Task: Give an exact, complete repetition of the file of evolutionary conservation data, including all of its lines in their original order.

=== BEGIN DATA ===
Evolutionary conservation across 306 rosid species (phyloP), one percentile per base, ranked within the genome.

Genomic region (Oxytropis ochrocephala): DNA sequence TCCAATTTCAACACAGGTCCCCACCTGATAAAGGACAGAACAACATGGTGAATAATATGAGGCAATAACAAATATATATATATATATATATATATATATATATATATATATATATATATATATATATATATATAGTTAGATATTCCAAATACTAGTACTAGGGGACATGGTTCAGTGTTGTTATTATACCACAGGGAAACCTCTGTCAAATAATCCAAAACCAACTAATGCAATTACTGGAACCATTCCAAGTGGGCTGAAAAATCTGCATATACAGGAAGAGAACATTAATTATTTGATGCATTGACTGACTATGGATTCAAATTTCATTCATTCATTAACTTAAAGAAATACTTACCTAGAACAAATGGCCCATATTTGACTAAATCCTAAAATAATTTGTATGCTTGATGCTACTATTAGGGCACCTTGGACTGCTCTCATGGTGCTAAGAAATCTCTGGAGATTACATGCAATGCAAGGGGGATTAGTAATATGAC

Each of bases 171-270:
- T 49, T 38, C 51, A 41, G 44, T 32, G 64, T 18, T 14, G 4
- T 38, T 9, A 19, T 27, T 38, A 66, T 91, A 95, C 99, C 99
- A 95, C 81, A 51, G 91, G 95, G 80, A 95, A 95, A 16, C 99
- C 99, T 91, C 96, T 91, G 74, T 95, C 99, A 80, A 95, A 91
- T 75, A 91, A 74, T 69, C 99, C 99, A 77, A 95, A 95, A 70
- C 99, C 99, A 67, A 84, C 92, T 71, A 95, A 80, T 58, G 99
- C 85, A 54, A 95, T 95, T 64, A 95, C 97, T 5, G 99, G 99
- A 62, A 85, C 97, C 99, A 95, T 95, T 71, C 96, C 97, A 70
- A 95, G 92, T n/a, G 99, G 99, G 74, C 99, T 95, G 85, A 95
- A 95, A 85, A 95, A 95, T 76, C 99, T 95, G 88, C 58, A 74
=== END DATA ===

Evolutionary conservation across 306 rosid species (phyloP), one percentile per base, ranked within the genome.

Genomic region (Oxytropis ochrocephala): DNA sequence TCCAATTTCAACACAGGTCCCCACCTGATAAAGGACAGAACAACATGGTGAATAATATGAGGCAATAACAAATATATATATATATATATATATATATATATATATATATATATATATATATATATATATATATAGTTAGATATTCCAAATACTAGTACTAGGGGACATGGTTCAGTGTTGTTATTATACCACAGGGAAACCTCTGTCAAATAATCCAAAACCAACTAATGCAATTACTGGAACCATTCCAAGTGGGCTGAAAAATCTGCATATACAGGAAGAGAACATTAATTATTTGATGCATTGACTGACTATGGATTCAAATTTCATTCATTCATTAACTTAAAGAAATACTTACCTAGAACAAATGGCCCATATTTGACTAAATCCTAAAATAATTTGTATGCTTGATGCTACTATTAGGGCACCTTGGACTGCTCTCATGGTGCTAAGAAATCTCTGGAGATTACATGCAATGCAAGGGGGATTAGTAATATGAC

Each of bases 171-270:
- T 49, T 38, C 51, A 41, G 44, T 32, G 64, T 18, T 14, G 4
- T 38, T 9, A 19, T 27, T 38, A 66, T 91, A 95, C 99, C 99
- A 95, C 81, A 51, G 91, G 95, G 80, A 95, A 95, A 16, C 99
- C 99, T 91, C 96, T 91, G 74, T 95, C 99, A 80, A 95, A 91
- T 75, A 91, A 74, T 69, C 99, C 99, A 77, A 95, A 95, A 70
- C 99, C 99, A 67, A 84, C 92, T 71, A 95, A 80, T 58, G 99
- C 85, A 54, A 95, T 95, T 64, A 95, C 97, T 5, G 99, G 99
- A 62, A 85, C 97, C 99, A 95, T 95, T 71, C 96, C 97, A 70
- A 95, G 92, T n/a, G 99, G 99, G 74, C 99, T 95, G 85, A 95
- A 95, A 85, A 95, A 95, T 76, C 99, T 95, G 88, C 58, A 74